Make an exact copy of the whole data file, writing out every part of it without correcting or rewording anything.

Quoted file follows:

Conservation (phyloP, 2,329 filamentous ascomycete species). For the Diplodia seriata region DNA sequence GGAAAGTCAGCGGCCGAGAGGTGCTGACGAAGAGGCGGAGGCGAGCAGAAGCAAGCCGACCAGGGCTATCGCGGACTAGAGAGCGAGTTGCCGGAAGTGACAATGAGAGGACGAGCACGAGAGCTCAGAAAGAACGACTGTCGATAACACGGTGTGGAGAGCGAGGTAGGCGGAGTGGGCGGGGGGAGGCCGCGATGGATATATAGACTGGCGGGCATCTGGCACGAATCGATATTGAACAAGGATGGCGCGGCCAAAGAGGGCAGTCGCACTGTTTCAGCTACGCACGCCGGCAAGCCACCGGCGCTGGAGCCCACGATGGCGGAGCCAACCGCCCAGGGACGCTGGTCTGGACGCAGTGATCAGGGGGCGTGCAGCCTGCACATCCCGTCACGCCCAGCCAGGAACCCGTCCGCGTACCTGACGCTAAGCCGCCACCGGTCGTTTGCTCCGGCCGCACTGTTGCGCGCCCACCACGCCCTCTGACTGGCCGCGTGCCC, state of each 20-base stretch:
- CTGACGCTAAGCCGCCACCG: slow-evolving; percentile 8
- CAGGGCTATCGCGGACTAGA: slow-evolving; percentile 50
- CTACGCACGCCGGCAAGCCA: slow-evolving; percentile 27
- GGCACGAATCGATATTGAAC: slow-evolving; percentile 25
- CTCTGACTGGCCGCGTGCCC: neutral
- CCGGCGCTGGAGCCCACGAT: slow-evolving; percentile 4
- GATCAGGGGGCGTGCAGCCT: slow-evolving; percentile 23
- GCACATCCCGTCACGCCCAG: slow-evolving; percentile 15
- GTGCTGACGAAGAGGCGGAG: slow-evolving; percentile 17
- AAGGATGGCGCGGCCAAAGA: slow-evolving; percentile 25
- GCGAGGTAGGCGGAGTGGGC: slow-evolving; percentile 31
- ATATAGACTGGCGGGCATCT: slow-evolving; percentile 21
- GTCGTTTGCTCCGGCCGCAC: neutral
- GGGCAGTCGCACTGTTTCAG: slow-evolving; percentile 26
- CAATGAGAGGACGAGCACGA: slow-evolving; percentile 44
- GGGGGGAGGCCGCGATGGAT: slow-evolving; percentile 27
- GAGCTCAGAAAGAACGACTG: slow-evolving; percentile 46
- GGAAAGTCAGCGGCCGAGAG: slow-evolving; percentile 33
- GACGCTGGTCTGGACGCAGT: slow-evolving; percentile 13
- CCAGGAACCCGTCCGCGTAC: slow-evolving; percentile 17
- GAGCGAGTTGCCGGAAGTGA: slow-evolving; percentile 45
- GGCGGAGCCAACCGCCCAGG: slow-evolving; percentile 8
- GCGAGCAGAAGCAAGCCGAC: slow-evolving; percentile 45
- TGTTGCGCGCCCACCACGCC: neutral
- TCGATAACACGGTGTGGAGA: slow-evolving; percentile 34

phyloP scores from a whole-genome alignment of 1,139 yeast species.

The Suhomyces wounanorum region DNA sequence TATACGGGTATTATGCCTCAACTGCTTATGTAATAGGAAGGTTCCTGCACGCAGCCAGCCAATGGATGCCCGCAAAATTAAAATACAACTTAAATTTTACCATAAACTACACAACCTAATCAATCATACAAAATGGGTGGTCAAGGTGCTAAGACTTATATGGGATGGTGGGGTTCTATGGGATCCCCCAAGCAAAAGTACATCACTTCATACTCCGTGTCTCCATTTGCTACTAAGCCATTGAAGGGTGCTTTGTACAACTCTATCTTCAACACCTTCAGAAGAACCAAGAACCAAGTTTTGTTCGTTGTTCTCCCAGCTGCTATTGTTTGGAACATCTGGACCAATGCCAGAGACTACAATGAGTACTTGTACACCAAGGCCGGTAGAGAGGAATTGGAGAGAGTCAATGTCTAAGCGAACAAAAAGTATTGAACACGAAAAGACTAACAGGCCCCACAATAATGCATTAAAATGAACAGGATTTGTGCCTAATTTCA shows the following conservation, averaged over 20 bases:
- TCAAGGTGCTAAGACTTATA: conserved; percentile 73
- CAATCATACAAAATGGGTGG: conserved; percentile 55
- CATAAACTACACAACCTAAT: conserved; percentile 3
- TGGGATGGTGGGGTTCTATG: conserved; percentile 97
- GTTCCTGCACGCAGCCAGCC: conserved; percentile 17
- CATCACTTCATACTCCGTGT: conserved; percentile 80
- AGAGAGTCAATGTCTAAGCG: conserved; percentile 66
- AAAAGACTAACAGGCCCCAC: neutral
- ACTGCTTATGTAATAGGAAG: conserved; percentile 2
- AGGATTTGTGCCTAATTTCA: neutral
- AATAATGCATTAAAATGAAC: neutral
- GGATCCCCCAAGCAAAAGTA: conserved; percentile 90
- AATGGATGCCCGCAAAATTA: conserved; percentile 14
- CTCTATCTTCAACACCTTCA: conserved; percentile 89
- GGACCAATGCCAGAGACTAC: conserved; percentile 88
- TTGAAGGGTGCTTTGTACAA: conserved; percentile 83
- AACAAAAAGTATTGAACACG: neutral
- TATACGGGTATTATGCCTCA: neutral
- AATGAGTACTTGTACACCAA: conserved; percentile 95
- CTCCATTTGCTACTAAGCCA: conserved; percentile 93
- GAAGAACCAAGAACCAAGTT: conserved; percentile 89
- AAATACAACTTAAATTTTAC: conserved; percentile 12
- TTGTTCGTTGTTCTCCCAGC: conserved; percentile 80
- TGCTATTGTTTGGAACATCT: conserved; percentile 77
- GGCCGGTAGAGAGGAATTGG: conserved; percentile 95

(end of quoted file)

Conservation (phyloP, 2,329 filamentous ascomycete species). For the Diplodia seriata region DNA sequence GGAAAGTCAGCGGCCGAGAGGTGCTGACGAAGAGGCGGAGGCGAGCAGAAGCAAGCCGACCAGGGCTATCGCGGACTAGAGAGCGAGTTGCCGGAAGTGACAATGAGAGGACGAGCACGAGAGCTCAGAAAGAACGACTGTCGATAACACGGTGTGGAGAGCGAGGTAGGCGGAGTGGGCGGGGGGAGGCCGCGATGGATATATAGACTGGCGGGCATCTGGCACGAATCGATATTGAACAAGGATGGCGCGGCCAAAGAGGGCAGTCGCACTGTTTCAGCTACGCACGCCGGCAAGCCACCGGCGCTGGAGCCCACGATGGCGGAGCCAACCGCCCAGGGACGCTGGTCTGGACGCAGTGATCAGGGGGCGTGCAGCCTGCACATCCCGTCACGCCCAGCCAGGAACCCGTCCGCGTACCTGACGCTAAGCCGCCACCGGTCGTTTGCTCCGGCCGCACTGTTGCGCGCCCACCACGCCCTCTGACTGGCCGCGTGCCC, state of each 20-base stretch:
- CTGACGCTAAGCCGCCACCG: slow-evolving; percentile 8
- CAGGGCTATCGCGGACTAGA: slow-evolving; percentile 50
- CTACGCACGCCGGCAAGCCA: slow-evolving; percentile 27
- GGCACGAATCGATATTGAAC: slow-evolving; percentile 25
- CTCTGACTGGCCGCGTGCCC: neutral
- CCGGCGCTGGAGCCCACGAT: slow-evolving; percentile 4
- GATCAGGGGGCGTGCAGCCT: slow-evolving; percentile 23
- GCACATCCCGTCACGCCCAG: slow-evolving; percentile 15
- GTGCTGACGAAGAGGCGGAG: slow-evolving; percentile 17
- AAGGATGGCGCGGCCAAAGA: slow-evolving; percentile 25
- GCGAGGTAGGCGGAGTGGGC: slow-evolving; percentile 31
- ATATAGACTGGCGGGCATCT: slow-evolving; percentile 21
- GTCGTTTGCTCCGGCCGCAC: neutral
- GGGCAGTCGCACTGTTTCAG: slow-evolving; percentile 26
- CAATGAGAGGACGAGCACGA: slow-evolving; percentile 44
- GGGGGGAGGCCGCGATGGAT: slow-evolving; percentile 27
- GAGCTCAGAAAGAACGACTG: slow-evolving; percentile 46
- GGAAAGTCAGCGGCCGAGAG: slow-evolving; percentile 33
- GACGCTGGTCTGGACGCAGT: slow-evolving; percentile 13
- CCAGGAACCCGTCCGCGTAC: slow-evolving; percentile 17
- GAGCGAGTTGCCGGAAGTGA: slow-evolving; percentile 45
- GGCGGAGCCAACCGCCCAGG: slow-evolving; percentile 8
- GCGAGCAGAAGCAAGCCGAC: slow-evolving; percentile 45
- TGTTGCGCGCCCACCACGCC: neutral
- TCGATAACACGGTGTGGAGA: slow-evolving; percentile 34

phyloP scores from a whole-genome alignment of 1,139 yeast species.

The Suhomyces wounanorum region DNA sequence TATACGGGTATTATGCCTCAACTGCTTATGTAATAGGAAGGTTCCTGCACGCAGCCAGCCAATGGATGCCCGCAAAATTAAAATACAACTTAAATTTTACCATAAACTACACAACCTAATCAATCATACAAAATGGGTGGTCAAGGTGCTAAGACTTATATGGGATGGTGGGGTTCTATGGGATCCCCCAAGCAAAAGTACATCACTTCATACTCCGTGTCTCCATTTGCTACTAAGCCATTGAAGGGTGCTTTGTACAACTCTATCTTCAACACCTTCAGAAGAACCAAGAACCAAGTTTTGTTCGTTGTTCTCCCAGCTGCTATTGTTTGGAACATCTGGACCAATGCCAGAGACTACAATGAGTACTTGTACACCAAGGCCGGTAGAGAGGAATTGGAGAGAGTCAATGTCTAAGCGAACAAAAAGTATTGAACACGAAAAGACTAACAGGCCCCACAATAATGCATTAAAATGAACAGGATTTGTGCCTAATTTCA shows the following conservation, averaged over 20 bases:
- TCAAGGTGCTAAGACTTATA: conserved; percentile 73
- CAATCATACAAAATGGGTGG: conserved; percentile 55
- CATAAACTACACAACCTAAT: conserved; percentile 3
- TGGGATGGTGGGGTTCTATG: conserved; percentile 97
- GTTCCTGCACGCAGCCAGCC: conserved; percentile 17
- CATCACTTCATACTCCGTGT: conserved; percentile 80
- AGAGAGTCAATGTCTAAGCG: conserved; percentile 66
- AAAAGACTAACAGGCCCCAC: neutral
- ACTGCTTATGTAATAGGAAG: conserved; percentile 2
- AGGATTTGTGCCTAATTTCA: neutral
- AATAATGCATTAAAATGAAC: neutral
- GGATCCCCCAAGCAAAAGTA: conserved; percentile 90
- AATGGATGCCCGCAAAATTA: conserved; percentile 14
- CTCTATCTTCAACACCTTCA: conserved; percentile 89
- GGACCAATGCCAGAGACTAC: conserved; percentile 88
- TTGAAGGGTGCTTTGTACAA: conserved; percentile 83
- AACAAAAAGTATTGAACACG: neutral
- TATACGGGTATTATGCCTCA: neutral
- AATGAGTACTTGTACACCAA: conserved; percentile 95
- CTCCATTTGCTACTAAGCCA: conserved; percentile 93
- GAAGAACCAAGAACCAAGTT: conserved; percentile 89
- AAATACAACTTAAATTTTAC: conserved; percentile 12
- TTGTTCGTTGTTCTCCCAGC: conserved; percentile 80
- TGCTATTGTTTGGAACATCT: conserved; percentile 77
- GGCCGGTAGAGAGGAATTGG: conserved; percentile 95